Philadelphia, PA — The Independence Blue Cross Foundation (Foundation), through its Supporting Treatment and Overdose Prevention (STOP) initiative, awarded $200,000 to five nonprofits to improve access to effective prevention and treatment for people struggling with opioid abuse in southeastern Pennsylvania. In 2016, there were more than 1,600 overdose deaths in southeastern Pennsylvania. Since 2009, Philadelphia has seen a 43 percent increase in drug-related overdose deaths and the numbers are expected to climb higher in 2017, according to public health officials. The organizations receiving the Foundation support are:
- Big Brothers Big Sisters Independence Region to create a substance abuse prevention education program for staff and mentors.
- David’s New Day to help people who are transitioning out of treatment to a safe place where they can continue their recovery.
- Pathways To Housing PA to enhance community based-based services for people with substance use disorders.
- The Moyer Foundation to replicate in North Philadelphia the community-based Camp Mariposa prevention model which helps youth who are experiencing addiction in their families.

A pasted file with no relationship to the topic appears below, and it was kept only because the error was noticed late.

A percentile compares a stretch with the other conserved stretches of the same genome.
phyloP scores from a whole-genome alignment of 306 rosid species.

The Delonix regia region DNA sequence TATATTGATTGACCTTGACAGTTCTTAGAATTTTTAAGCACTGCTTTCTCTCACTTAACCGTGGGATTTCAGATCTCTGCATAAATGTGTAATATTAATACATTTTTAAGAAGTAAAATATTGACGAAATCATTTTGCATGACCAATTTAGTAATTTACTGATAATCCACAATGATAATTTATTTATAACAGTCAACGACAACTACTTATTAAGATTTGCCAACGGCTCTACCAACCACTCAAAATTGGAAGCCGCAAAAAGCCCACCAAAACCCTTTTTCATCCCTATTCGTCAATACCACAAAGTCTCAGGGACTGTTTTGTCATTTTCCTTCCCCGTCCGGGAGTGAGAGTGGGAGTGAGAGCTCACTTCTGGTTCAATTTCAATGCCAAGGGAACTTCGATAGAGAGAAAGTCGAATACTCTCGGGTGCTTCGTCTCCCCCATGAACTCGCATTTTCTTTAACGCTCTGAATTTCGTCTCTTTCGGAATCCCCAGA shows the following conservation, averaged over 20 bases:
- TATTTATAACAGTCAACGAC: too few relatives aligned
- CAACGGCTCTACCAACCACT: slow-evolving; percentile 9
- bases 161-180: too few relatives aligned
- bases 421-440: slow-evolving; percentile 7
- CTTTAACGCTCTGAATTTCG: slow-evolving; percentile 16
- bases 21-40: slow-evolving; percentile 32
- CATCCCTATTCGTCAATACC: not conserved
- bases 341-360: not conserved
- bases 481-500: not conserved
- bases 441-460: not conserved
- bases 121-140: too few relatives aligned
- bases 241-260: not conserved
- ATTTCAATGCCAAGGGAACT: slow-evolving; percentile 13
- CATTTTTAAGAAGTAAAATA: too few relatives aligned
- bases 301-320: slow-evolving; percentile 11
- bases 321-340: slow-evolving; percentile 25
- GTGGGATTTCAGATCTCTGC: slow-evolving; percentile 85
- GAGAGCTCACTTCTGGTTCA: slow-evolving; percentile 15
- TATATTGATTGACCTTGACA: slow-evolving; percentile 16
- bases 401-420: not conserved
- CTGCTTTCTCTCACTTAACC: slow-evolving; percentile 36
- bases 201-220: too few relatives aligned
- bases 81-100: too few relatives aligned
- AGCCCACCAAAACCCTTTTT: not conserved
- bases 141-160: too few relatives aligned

- The Salvation Army of Greater Philadelphia to support a new Opioid Prevention and Treatment Project that will address opioid misuse, abuse, and addiction in North Philadelphia.
Since launching STOP in August 2016, the Foundation has provided more than $600,000 in funding to advance research for hospital-based overdose survivor “warm handoff” programs, and raise public awareness for safe medication disposal, opioid abuse prevention, and treatment programs. In addition, in 2017, the Foundation convened PA Governor Tom Wolf and District Attorney Josh Shapiro to discuss the administration’s efforts to respond to the opioid epidemic as a public health crisis.
The Foundation also recently announced new support for a project and multi-media public awareness campaign with the Justice Center for Research at Penn State University to share stories of addiction and recovery to remove the stigma of addiction as a barrier so people and families seek treatment.